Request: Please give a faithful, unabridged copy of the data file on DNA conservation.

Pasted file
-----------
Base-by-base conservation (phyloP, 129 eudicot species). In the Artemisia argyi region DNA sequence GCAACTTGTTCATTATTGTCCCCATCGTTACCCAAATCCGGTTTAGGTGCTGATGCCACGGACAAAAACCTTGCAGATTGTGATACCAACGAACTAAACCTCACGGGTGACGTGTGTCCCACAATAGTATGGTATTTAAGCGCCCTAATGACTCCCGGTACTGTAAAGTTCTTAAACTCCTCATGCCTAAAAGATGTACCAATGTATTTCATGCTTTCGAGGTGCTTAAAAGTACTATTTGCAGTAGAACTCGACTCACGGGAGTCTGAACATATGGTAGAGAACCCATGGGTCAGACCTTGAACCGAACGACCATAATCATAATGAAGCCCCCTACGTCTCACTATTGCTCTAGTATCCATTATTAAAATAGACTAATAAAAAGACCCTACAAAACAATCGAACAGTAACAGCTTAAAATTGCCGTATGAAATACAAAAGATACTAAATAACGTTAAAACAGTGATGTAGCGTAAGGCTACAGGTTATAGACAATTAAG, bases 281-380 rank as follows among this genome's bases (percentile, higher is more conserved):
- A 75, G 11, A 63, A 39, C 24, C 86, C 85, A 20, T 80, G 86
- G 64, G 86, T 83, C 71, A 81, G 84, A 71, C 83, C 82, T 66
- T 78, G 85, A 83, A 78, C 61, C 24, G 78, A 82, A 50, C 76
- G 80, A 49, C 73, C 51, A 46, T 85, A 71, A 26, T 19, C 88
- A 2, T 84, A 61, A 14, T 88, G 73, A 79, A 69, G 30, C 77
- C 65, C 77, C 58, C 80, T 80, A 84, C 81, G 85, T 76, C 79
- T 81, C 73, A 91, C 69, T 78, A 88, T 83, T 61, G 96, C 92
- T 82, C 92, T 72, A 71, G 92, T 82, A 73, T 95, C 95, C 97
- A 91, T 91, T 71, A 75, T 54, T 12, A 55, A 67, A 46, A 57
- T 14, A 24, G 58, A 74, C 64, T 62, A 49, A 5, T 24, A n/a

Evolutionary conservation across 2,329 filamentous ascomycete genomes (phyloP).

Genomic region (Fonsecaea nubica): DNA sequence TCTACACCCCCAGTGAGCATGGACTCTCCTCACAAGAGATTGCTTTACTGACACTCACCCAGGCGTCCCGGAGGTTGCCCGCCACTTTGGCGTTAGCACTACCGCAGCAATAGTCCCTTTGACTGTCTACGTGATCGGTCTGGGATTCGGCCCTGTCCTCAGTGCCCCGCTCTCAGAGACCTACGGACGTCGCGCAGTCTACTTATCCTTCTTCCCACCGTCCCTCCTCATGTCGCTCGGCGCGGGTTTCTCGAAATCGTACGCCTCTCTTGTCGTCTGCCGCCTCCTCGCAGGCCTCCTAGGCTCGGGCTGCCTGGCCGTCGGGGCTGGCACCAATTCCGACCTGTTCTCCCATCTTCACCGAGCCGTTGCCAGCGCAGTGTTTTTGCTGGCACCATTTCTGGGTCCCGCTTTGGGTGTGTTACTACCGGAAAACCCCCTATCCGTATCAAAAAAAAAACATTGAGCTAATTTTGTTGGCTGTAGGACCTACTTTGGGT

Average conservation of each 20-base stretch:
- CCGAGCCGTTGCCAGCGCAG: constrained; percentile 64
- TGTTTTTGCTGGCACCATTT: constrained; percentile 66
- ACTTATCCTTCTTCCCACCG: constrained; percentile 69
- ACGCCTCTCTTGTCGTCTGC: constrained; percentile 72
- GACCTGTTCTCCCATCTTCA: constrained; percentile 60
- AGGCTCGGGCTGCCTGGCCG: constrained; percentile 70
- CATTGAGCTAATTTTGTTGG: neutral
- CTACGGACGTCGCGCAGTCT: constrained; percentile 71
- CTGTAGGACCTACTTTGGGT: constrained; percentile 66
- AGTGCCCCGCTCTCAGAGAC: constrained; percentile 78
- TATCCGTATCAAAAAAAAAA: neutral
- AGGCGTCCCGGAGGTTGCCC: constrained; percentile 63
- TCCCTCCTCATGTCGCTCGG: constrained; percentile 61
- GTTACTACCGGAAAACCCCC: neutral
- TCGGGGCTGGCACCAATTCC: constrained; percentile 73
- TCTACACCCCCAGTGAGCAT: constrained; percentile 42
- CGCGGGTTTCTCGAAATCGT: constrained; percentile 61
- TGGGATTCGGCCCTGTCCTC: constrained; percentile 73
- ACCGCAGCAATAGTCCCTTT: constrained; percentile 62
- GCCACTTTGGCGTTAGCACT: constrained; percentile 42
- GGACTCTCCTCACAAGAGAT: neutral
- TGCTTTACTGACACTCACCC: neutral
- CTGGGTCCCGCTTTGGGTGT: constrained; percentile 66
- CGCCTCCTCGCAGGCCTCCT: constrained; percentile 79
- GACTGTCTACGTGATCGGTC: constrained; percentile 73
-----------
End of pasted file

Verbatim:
Base-by-base conservation (phyloP, 129 eudicot species). In the Artemisia argyi region DNA sequence GCAACTTGTTCATTATTGTCCCCATCGTTACCCAAATCCGGTTTAGGTGCTGATGCCACGGACAAAAACCTTGCAGATTGTGATACCAACGAACTAAACCTCACGGGTGACGTGTGTCCCACAATAGTATGGTATTTAAGCGCCCTAATGACTCCCGGTACTGTAAAGTTCTTAAACTCCTCATGCCTAAAAGATGTACCAATGTATTTCATGCTTTCGAGGTGCTTAAAAGTACTATTTGCAGTAGAACTCGACTCACGGGAGTCTGAACATATGGTAGAGAACCCATGGGTCAGACCTTGAACCGAACGACCATAATCATAATGAAGCCCCCTACGTCTCACTATTGCTCTAGTATCCATTATTAAAATAGACTAATAAAAAGACCCTACAAAACAATCGAACAGTAACAGCTTAAAATTGCCGTATGAAATACAAAAGATACTAAATAACGTTAAAACAGTGATGTAGCGTAAGGCTACAGGTTATAGACAATTAAG, bases 281-380 rank as follows among this genome's bases (percentile, higher is more conserved):
- A 75, G 11, A 63, A 39, C 24, C 86, C 85, A 20, T 80, G 86
- G 64, G 86, T 83, C 71, A 81, G 84, A 71, C 83, C 82, T 66
- T 78, G 85, A 83, A 78, C 61, C 24, G 78, A 82, A 50, C 76
- G 80, A 49, C 73, C 51, A 46, T 85, A 71, A 26, T 19, C 88
- A 2, T 84, A 61, A 14, T 88, G 73, A 79, A 69, G 30, C 77
- C 65, C 77, C 58, C 80, T 80, A 84, C 81, G 85, T 76, C 79
- T 81, C 73, A 91, C 69, T 78, A 88, T 83, T 61, G 96, C 92
- T 82, C 92, T 72, A 71, G 92, T 82, A 73, T 95, C 95, C 97
- A 91, T 91, T 71, A 75, T 54, T 12, A 55, A 67, A 46, A 57
- T 14, A 24, G 58, A 74, C 64, T 62, A 49, A 5, T 24, A n/a

Evolutionary conservation across 2,329 filamentous ascomycete genomes (phyloP).

Genomic region (Fonsecaea nubica): DNA sequence TCTACACCCCCAGTGAGCATGGACTCTCCTCACAAGAGATTGCTTTACTGACACTCACCCAGGCGTCCCGGAGGTTGCCCGCCACTTTGGCGTTAGCACTACCGCAGCAATAGTCCCTTTGACTGTCTACGTGATCGGTCTGGGATTCGGCCCTGTCCTCAGTGCCCCGCTCTCAGAGACCTACGGACGTCGCGCAGTCTACTTATCCTTCTTCCCACCGTCCCTCCTCATGTCGCTCGGCGCGGGTTTCTCGAAATCGTACGCCTCTCTTGTCGTCTGCCGCCTCCTCGCAGGCCTCCTAGGCTCGGGCTGCCTGGCCGTCGGGGCTGGCACCAATTCCGACCTGTTCTCCCATCTTCACCGAGCCGTTGCCAGCGCAGTGTTTTTGCTGGCACCATTTCTGGGTCCCGCTTTGGGTGTGTTACTACCGGAAAACCCCCTATCCGTATCAAAAAAAAAACATTGAGCTAATTTTGTTGGCTGTAGGACCTACTTTGGGT

Average conservation of each 20-base stretch:
- CCGAGCCGTTGCCAGCGCAG: constrained; percentile 64
- TGTTTTTGCTGGCACCATTT: constrained; percentile 66
- ACTTATCCTTCTTCCCACCG: constrained; percentile 69
- ACGCCTCTCTTGTCGTCTGC: constrained; percentile 72
- GACCTGTTCTCCCATCTTCA: constrained; percentile 60
- AGGCTCGGGCTGCCTGGCCG: constrained; percentile 70
- CATTGAGCTAATTTTGTTGG: neutral
- CTACGGACGTCGCGCAGTCT: constrained; percentile 71
- CTGTAGGACCTACTTTGGGT: constrained; percentile 66
- AGTGCCCCGCTCTCAGAGAC: constrained; percentile 78
- TATCCGTATCAAAAAAAAAA: neutral
- AGGCGTCCCGGAGGTTGCCC: constrained; percentile 63
- TCCCTCCTCATGTCGCTCGG: constrained; percentile 61
- GTTACTACCGGAAAACCCCC: neutral
- TCGGGGCTGGCACCAATTCC: constrained; percentile 73
- TCTACACCCCCAGTGAGCAT: constrained; percentile 42
- CGCGGGTTTCTCGAAATCGT: constrained; percentile 61
- TGGGATTCGGCCCTGTCCTC: constrained; percentile 73
- ACCGCAGCAATAGTCCCTTT: constrained; percentile 62
- GCCACTTTGGCGTTAGCACT: constrained; percentile 42
- GGACTCTCCTCACAAGAGAT: neutral
- TGCTTTACTGACACTCACCC: neutral
- CTGGGTCCCGCTTTGGGTGT: constrained; percentile 66
- CGCCTCCTCGCAGGCCTCCT: constrained; percentile 79
- GACTGTCTACGTGATCGGTC: constrained; percentile 73